In the summer of 1990, 20-year-old Jeff Pinard set out to find the flaw in his genes that causes him to have cystic fibrosis.
He already knew quite a lot about genetic diseases, especially his own. Cystic fibrosis (CF) is a fatal disorder that clogs the lungs and other organs with a viscous, sticky mucus that interferes with breathing and digestion. It is the most common lethal inherited disease among white children and young adults, attacking about 30,000 Americans. Until recently, most patients died before reaching the age of 30. But Pinard, a microbiology major at the University of Michigan, was full of hope and could hardly contain his excitement at the thought of working with top scientists at the cutting edge of research on CF.
A year earlierin a triumph of molecular geneticsa research team headed by Francis Collins, who was then an HHMI investigator at the University of Michigan, and Lap-Chee Tsui and John Riordan of Toronto's Hospital for Sick Children had discovered an errant gene that is responsible for CF. The researchers also identified the specific mutation, a missing snippet of genetic material, involved in most cases of CF.
As many as 1 in 25 Americans of northern European descentsome 10 million peoplecarry a gene with a CF-causing defect. Babies who inherit a defective gene from both parents develop the disease.
Although Pinard had been in and out of hospitals with serious illnesses and terrible pain since he was a child, at other times he was so full of life it was difficult to remember that he constantly faced the threat of a fatal flare-up of his disease. He had been singing in choirs since he was in the sixth grade. In college, he shared an apartment near campus with another student. He often played racquetball with his friends. He rode a bicycle, and played the trumpet.
As far back as he could remember, Pinard had been interested in science. When he entered the University of Michigan as a freshman and heard about the CF research going on there, he asked if he might do volunteer work in the lab. Soon he proved so useful that the Cystic Fibrosis Foundation gave him a grant to work in the lab part-time during his sophomore year and full-time the following summer.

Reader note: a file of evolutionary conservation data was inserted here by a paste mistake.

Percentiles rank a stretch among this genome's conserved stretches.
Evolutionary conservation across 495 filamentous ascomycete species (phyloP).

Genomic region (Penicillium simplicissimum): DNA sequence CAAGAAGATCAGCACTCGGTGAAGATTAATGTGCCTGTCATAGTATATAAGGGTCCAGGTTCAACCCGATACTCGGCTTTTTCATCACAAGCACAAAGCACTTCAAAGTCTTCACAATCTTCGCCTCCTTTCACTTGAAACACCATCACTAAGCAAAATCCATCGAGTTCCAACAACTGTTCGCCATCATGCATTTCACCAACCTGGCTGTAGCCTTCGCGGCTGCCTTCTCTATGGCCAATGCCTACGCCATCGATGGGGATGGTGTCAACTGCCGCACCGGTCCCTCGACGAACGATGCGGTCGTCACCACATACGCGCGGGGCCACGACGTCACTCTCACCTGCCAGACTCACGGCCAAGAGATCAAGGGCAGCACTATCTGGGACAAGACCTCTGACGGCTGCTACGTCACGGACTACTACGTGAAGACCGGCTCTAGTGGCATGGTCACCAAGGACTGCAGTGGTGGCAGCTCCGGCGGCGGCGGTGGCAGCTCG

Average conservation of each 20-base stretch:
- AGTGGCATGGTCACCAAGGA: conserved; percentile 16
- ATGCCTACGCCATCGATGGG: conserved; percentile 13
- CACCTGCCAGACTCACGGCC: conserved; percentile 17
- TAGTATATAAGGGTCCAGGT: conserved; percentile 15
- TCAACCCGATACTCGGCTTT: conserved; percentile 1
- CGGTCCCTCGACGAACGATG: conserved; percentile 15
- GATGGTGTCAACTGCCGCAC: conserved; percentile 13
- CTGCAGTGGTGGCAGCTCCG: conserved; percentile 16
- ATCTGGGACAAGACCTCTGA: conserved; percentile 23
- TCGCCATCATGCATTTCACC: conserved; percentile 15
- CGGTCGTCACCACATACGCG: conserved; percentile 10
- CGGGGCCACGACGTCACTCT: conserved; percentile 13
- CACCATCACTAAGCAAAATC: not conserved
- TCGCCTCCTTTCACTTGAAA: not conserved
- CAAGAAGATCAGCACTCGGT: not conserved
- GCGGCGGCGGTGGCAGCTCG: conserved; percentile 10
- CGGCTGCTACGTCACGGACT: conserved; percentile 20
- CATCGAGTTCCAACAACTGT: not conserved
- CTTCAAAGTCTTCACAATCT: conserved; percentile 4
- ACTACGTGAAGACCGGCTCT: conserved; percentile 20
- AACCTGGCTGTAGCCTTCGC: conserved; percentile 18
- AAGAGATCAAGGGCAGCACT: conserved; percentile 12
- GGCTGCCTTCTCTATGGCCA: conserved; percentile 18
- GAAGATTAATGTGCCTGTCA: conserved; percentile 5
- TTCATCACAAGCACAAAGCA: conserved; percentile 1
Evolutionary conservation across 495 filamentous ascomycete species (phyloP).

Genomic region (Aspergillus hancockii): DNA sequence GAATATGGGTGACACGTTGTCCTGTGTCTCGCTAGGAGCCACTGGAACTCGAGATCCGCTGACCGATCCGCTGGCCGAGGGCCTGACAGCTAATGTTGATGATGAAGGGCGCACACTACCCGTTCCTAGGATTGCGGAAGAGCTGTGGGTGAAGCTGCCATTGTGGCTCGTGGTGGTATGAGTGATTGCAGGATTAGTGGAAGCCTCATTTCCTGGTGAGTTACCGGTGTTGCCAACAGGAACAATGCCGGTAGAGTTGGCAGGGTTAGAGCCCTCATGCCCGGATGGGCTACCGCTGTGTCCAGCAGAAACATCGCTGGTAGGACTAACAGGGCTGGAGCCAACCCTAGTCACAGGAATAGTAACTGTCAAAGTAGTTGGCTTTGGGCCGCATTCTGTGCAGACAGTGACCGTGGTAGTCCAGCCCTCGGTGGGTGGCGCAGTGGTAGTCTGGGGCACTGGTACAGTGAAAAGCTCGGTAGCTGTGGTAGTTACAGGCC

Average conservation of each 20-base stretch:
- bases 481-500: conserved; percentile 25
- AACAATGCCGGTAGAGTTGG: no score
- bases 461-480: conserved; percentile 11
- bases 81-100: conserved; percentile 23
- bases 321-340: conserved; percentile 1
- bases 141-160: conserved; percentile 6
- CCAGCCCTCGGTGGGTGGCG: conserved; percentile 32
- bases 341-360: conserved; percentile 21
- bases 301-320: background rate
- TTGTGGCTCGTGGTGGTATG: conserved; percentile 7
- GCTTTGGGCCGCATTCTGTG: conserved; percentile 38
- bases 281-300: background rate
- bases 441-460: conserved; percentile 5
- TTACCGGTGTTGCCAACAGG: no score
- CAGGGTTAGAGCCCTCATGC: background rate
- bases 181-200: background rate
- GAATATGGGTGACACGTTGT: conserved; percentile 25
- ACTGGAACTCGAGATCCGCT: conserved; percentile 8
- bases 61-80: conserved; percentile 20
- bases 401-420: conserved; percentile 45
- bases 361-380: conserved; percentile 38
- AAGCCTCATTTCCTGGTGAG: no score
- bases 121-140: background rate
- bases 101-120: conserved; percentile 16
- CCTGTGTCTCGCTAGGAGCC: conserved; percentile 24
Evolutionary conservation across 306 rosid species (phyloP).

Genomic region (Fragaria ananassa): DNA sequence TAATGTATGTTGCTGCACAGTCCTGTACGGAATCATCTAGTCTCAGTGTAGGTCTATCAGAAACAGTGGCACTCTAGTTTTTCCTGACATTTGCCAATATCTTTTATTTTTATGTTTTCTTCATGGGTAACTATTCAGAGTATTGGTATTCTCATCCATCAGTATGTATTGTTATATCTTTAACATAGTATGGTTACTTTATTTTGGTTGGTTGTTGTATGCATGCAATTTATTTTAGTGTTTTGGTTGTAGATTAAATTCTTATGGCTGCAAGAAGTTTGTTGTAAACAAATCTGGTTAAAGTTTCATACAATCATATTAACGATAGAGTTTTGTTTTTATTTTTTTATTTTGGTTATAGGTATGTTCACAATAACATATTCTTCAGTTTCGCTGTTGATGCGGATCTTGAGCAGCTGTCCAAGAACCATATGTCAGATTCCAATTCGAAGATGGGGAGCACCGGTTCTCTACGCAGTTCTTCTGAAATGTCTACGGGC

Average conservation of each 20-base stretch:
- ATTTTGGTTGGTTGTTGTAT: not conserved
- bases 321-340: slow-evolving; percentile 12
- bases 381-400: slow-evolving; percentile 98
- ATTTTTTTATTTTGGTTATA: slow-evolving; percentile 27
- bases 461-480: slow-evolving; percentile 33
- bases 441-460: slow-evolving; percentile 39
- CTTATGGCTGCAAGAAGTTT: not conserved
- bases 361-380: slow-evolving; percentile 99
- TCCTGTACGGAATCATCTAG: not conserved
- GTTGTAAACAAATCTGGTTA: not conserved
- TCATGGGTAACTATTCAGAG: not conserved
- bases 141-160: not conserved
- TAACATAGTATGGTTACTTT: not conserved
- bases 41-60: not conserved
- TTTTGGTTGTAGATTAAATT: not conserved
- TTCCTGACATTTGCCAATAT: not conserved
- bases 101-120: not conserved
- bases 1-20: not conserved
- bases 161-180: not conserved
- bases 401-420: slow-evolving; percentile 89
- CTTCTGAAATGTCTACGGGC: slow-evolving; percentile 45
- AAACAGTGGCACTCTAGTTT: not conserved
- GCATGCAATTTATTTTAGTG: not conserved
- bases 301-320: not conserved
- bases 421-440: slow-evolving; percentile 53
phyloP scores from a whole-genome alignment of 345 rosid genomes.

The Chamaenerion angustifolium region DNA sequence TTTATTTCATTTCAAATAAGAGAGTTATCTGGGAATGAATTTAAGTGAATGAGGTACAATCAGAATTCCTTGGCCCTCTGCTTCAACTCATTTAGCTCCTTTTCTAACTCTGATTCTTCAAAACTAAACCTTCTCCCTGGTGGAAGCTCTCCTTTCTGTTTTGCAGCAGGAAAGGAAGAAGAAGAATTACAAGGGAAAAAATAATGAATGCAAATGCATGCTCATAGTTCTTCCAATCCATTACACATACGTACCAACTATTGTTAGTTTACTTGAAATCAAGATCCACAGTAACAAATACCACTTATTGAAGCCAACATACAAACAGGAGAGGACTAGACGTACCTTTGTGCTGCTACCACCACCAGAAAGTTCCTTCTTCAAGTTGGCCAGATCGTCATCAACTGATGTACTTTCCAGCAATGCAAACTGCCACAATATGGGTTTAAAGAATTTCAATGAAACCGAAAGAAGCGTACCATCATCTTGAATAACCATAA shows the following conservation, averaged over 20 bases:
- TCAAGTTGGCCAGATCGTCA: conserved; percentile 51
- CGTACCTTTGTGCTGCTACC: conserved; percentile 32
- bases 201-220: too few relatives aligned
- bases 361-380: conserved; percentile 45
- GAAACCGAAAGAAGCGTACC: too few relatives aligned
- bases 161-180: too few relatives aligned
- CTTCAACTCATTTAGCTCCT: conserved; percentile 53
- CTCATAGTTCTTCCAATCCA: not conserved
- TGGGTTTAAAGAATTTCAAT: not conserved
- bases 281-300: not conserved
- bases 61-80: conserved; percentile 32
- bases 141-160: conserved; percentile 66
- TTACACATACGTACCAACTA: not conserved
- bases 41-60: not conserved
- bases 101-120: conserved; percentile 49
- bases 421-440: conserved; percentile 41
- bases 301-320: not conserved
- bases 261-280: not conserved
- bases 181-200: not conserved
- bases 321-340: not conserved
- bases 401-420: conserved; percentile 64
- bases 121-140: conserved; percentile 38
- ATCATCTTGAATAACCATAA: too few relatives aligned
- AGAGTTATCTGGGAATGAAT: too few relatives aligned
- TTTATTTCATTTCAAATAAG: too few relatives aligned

Pinard's presence "had a fairly profound effect on my lab," recalls Francis Collins, who is now director of the National Human Genome Research Institute. "He was all enthusiasm, good humor, smarts. Many people in the lab had had no direct contact with anyone who had the disease before. It was not so easy for them to see their work as just an intellectual exercise any more. They were much more driven by the urgency of it."
Every time Pinard coughedoften in mid-sentencehe brought a sobering reminder of the fragility of his life and that of other CF patients. At mealtimes, he had to take five pills of pancreatic enzymes so he could digest his food. He suffered from severe bacterial infections in his lungs several times a year; they were treated with antibiotics that could affect his liver. While 95 percent of CF patients die from lung complications and heart failure"the heart works so hard and has so little air coming in," Pinard explainedthe other 5 percent die of liver damage.
To keep healthy, he had to be pounded on the chest and back in eleven positions for an hour every day to shake loose the mucus that "lodges there like a thick web," he said.
Pinard's DNA was among the first to be tested by Collins' team. They found that one of his CF genes carried the Delta-F508 mutation, which they had discovered. But his other CF gene contained a then-unknown, probably milder, defect.
Hunting for his and other mutations, Pinard worked 40 to 50 hours a week in the university lab that summer. He painstakingly analyzed hundreds of DNA fragments. Before he could locate any unusual mutation, however, illness forced him back into a hospital. He had to drop out of school and go home to Grand Rapids.
But the search for new mutations goes on. Some 150 groups of scientists in over 35 different countries are now collaborating through a consortium organized by Lap-Chee Tsui in Toronto. (http://www.genet.sickkids.on.ca/cftr) They have identified more than 1000 CF mutations, most of of which affect only a very small number of patients.
The scientists understand the need for speed in getting more information about the gene, so as to develop effective treatments. As Collins puts it, "I fervently hope we'll find a cure in time to help someone like Jeff."
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